‘One Hapa Life’ by William Bradford (Uyede) Akeroyd

1 May, 2016 0 comment

DSC_0687We are pleased to begin Asian Heritage Month with a poem inspired by the Indigenous writer Richard Wagamese by W.B. Akeroyd, which details his musings on his background as a Hapa man growing up in British Columbia. 

My mother’s people arrived on these shores around 1900

Leaving their lives in Hiroshima, Land of the Rising Sun

for the communities of Strathcona and Steveston, across the Big Water

My father escaped the little town of Mirfield, a Yorkshireman was He

From the Empire on which it was said The Sun Never Set (It did)

by way of South Africa and Rhodesia, courtesy of the British Army

to God’s Country as he used to call Canada, a poor man’s paradise

 *

 And then there’s me, and my brother, and all my cousins and kin

 A regular Hapa nation, a result of 90 percent intermarriage among the Nisei

 whose own families, blown like so many seeds by the winds of racism

 rooted themselves in towns and cities and far off places, across this land

 And me/we grew up not really knowing who the person was that stared

 back at us when we looked in the mirror, a CaucAsian is what we saw

 And I loved hockey, I played ball, I was a Boy Scout, I loved my country, too

 But, we were different, and people weren’t afraid to tell us so

*

As the title of an animated short by Jeff Chiba Stearns documents so well

The question was always: What are You, Anyways?  So often asked

that I had a ready story at hand that went like this: Well, my mother is….

And all my life until I turned fifty or so, who I was I didn’t really know

I remember when I first realized I didn’t know much about my past

In a history class, when the question was asked: Should the Canadians

of Japanese descent be compensated for their imprisonment and loss of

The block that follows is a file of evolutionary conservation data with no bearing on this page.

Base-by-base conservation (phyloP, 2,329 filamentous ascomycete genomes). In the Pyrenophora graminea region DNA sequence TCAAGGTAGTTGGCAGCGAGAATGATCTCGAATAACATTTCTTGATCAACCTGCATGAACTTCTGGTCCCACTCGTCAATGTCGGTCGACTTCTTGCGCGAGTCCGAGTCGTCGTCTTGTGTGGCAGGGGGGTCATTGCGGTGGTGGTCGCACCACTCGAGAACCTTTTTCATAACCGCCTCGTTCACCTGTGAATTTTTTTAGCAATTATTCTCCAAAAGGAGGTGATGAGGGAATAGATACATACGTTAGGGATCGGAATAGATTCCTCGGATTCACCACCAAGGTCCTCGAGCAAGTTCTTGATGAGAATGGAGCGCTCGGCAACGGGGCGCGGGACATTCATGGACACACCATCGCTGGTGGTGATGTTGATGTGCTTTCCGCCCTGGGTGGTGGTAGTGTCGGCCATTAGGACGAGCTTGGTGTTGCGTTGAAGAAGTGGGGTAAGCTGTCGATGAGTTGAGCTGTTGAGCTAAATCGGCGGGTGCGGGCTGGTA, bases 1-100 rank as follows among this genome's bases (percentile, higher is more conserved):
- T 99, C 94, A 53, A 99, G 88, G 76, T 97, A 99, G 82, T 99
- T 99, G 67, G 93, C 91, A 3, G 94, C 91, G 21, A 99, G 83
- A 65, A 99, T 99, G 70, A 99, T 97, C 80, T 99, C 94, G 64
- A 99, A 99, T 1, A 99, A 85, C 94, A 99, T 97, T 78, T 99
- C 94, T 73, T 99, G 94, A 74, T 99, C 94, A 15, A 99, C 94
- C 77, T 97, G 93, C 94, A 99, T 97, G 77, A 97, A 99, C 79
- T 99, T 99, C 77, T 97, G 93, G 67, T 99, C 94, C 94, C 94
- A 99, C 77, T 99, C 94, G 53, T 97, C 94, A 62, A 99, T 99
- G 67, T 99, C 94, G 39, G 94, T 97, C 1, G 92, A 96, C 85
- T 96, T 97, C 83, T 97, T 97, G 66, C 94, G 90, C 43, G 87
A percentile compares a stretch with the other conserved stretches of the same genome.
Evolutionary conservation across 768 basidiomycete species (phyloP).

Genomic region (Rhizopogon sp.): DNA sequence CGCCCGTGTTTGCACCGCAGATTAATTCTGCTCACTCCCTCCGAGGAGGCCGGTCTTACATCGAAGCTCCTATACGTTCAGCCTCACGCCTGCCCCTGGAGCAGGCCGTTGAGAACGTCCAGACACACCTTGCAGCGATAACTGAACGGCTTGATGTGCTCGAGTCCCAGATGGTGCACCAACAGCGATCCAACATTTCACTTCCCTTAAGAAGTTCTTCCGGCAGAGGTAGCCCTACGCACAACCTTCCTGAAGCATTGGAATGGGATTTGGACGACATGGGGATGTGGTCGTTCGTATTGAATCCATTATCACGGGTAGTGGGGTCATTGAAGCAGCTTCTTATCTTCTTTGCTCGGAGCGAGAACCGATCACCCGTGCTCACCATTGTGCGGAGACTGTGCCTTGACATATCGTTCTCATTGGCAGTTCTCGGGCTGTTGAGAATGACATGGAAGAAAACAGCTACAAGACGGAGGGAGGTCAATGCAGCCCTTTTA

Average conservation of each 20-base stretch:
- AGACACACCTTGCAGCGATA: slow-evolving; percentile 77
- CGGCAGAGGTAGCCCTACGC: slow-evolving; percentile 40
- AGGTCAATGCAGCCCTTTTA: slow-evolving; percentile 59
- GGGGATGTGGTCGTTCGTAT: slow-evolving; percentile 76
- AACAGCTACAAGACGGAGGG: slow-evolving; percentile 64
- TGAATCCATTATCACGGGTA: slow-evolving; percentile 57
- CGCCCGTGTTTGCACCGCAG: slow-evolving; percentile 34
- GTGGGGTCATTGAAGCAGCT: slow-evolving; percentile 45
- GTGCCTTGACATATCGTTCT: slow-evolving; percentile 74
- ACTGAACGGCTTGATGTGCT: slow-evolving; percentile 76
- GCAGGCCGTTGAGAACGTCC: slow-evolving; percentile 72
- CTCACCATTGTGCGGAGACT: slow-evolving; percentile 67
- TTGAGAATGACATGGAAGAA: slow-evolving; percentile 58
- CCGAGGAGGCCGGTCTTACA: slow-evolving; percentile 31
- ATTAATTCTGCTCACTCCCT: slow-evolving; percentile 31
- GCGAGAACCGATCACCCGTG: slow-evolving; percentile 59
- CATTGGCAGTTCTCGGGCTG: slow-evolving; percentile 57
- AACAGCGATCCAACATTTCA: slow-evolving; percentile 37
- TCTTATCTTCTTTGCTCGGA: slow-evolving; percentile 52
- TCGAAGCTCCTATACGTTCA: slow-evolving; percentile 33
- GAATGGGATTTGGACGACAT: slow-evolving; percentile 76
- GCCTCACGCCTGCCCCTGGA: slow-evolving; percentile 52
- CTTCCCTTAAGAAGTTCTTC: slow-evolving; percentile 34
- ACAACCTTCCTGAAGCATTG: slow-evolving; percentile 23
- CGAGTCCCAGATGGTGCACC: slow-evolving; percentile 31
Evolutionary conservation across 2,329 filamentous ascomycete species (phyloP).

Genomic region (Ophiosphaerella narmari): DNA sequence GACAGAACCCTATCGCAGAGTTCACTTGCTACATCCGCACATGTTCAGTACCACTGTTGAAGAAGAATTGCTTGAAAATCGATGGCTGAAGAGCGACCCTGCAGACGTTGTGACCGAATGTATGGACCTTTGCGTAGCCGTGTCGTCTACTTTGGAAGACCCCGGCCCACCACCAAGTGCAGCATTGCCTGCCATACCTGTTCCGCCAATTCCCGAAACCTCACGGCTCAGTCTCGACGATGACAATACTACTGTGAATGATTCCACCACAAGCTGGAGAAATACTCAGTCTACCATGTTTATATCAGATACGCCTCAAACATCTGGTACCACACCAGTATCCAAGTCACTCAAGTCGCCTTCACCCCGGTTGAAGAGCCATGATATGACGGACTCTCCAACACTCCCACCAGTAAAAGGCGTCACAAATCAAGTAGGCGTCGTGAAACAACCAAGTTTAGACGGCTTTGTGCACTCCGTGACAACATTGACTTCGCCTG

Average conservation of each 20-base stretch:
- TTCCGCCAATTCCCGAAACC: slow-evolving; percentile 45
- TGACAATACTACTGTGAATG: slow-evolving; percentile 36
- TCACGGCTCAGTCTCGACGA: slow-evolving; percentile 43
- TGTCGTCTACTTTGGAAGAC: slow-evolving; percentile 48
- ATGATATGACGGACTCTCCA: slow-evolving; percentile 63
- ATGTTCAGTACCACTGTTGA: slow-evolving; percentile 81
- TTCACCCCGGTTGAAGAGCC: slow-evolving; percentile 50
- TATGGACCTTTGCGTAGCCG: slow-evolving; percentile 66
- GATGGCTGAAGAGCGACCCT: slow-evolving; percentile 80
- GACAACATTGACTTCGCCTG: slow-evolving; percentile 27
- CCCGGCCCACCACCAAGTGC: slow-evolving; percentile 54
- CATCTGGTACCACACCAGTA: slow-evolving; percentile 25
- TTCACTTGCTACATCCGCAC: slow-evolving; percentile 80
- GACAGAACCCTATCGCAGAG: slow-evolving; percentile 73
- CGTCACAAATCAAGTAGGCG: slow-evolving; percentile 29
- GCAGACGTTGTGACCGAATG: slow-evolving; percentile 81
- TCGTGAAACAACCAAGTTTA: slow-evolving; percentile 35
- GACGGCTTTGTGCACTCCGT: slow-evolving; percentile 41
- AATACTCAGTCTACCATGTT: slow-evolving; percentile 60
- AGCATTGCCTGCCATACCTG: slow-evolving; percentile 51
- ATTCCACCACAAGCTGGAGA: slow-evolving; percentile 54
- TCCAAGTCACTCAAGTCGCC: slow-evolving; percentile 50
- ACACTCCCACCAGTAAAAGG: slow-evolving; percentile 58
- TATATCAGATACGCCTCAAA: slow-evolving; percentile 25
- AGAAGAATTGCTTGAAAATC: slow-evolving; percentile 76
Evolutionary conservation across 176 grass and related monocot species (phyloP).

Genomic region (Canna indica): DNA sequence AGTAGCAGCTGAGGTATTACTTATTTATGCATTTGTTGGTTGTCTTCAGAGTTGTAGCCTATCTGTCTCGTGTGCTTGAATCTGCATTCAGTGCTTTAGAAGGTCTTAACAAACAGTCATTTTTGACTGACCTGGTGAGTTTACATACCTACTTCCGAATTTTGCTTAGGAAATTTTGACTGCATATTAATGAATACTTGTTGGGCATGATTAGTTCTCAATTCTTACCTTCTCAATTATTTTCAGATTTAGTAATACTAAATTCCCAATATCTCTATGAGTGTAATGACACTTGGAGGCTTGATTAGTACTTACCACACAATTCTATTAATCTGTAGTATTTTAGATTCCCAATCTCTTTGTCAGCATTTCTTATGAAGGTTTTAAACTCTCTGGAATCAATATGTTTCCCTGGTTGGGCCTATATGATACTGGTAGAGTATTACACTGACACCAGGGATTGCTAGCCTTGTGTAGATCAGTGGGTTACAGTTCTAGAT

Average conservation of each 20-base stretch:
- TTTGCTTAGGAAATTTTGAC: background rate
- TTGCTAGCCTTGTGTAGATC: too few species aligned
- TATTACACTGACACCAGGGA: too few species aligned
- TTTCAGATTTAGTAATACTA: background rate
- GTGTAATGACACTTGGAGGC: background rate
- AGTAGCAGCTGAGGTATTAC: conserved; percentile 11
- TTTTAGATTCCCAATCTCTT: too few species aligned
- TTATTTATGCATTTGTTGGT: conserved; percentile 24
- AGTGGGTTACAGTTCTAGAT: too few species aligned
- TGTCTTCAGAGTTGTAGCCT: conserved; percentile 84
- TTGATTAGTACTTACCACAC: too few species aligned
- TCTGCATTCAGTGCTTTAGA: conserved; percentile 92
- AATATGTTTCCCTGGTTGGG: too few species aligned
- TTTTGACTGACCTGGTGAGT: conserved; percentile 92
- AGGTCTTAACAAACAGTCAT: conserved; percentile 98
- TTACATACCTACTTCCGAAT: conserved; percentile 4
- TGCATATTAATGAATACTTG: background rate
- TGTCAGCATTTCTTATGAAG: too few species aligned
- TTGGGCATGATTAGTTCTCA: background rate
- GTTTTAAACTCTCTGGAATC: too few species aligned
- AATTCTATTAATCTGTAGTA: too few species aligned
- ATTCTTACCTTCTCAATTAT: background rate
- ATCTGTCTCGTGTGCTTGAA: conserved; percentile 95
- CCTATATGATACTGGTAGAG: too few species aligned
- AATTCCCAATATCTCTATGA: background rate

liberty and land, and exiled from the Coast? What? I didn’t really know

*

And so I read and pondered and questioned who and what I was

and what I did discover was that I was, in fact, like all of Us

When I was among my First Nation, East Indian, Italian, or New Canadian

friends or teammates or coworkers, I was just a guy, like a relation

But among strangers, in certain places and situations

I was brown, someone to be feared, until I proved myself

to be acceptable, presentable, relatable, just like one of Them

Insider, Outsider, and Freedom Writer, all of those are Me

*

And what was so long a heavy weight, a puzzle with pieces missing

Slowly, inexorably, came together to form what I have come to be

Gifted with a unique voice, my own, to share the tales of We

From the time I didn’t think I had a choice of what Others thought of me

To now a proud Hapa, a shapeshifter, a cultural communicator

a bridge across the waters of misperception, disconnection, that

often characterizes relations in Canada, our home on Native Land

Mine is not to create dissent, foster discontent, for that there is enough

 *

Mine is a voice to re-evaluate and reveal our not-so-distant past

To retell the stories of all of Us I’ve learned, not just the famous and

infamous for We have heard and learned about those that mask

the facts behind the myth of the National Dream, told to one and all

That here was a vast country, empty, waiting to be filled with farmers

and factories, leaving behind fur traders and fishers who came and went

Inhabited only by Indians, uncivilized, and wasting Mother Nature’s gifts

When, in fact, as time has told, that story was far from the truth

 *

So, this is the beginning of my Freedom now at fifty-five

A little wiser, ready to share what has been shared with me

through books I’ve read, programs of study I have been fortunate

to attend, teachers of all manner to whom I’ve been exposed

From these and the people I’ve met, places I’ve lived, and trips I’ve taken

abroad and across this land, and the stories gathered along the way

I have been given the most precious gift: Understanding

And in the words and reflections that follow, I hope to share them all

All My Relations,

Bradford (Uyede) Akeroyd

William Bradford (Uyede) Akeroyd in his own words: I am a fourth generation descendant of my Japanese great-grandparents, who immigrated to Canada from Hiroshima, Japan, around 1900, and my British father, who immigrated from a small town called Mirfield, near the city of York, in England, in the 1950s. I grew up in what used to be the small municipality of Surrey. After attending Douglas and Langara College, I completed a General Studies degree at S.F.U., before becoming a certified teacher. I have been teaching adults and youth for the past twenty years. My writing inspiration comes from both my life experiences as a teacher, but also from being a student of life. Living as a Hapa man has been a struggle at times, but it has also connected me to communities and worldviews that has enriched and enlightened me. I share my writing in hopes that the blessing I have received will be passed onto others.


Photograph by William Tham

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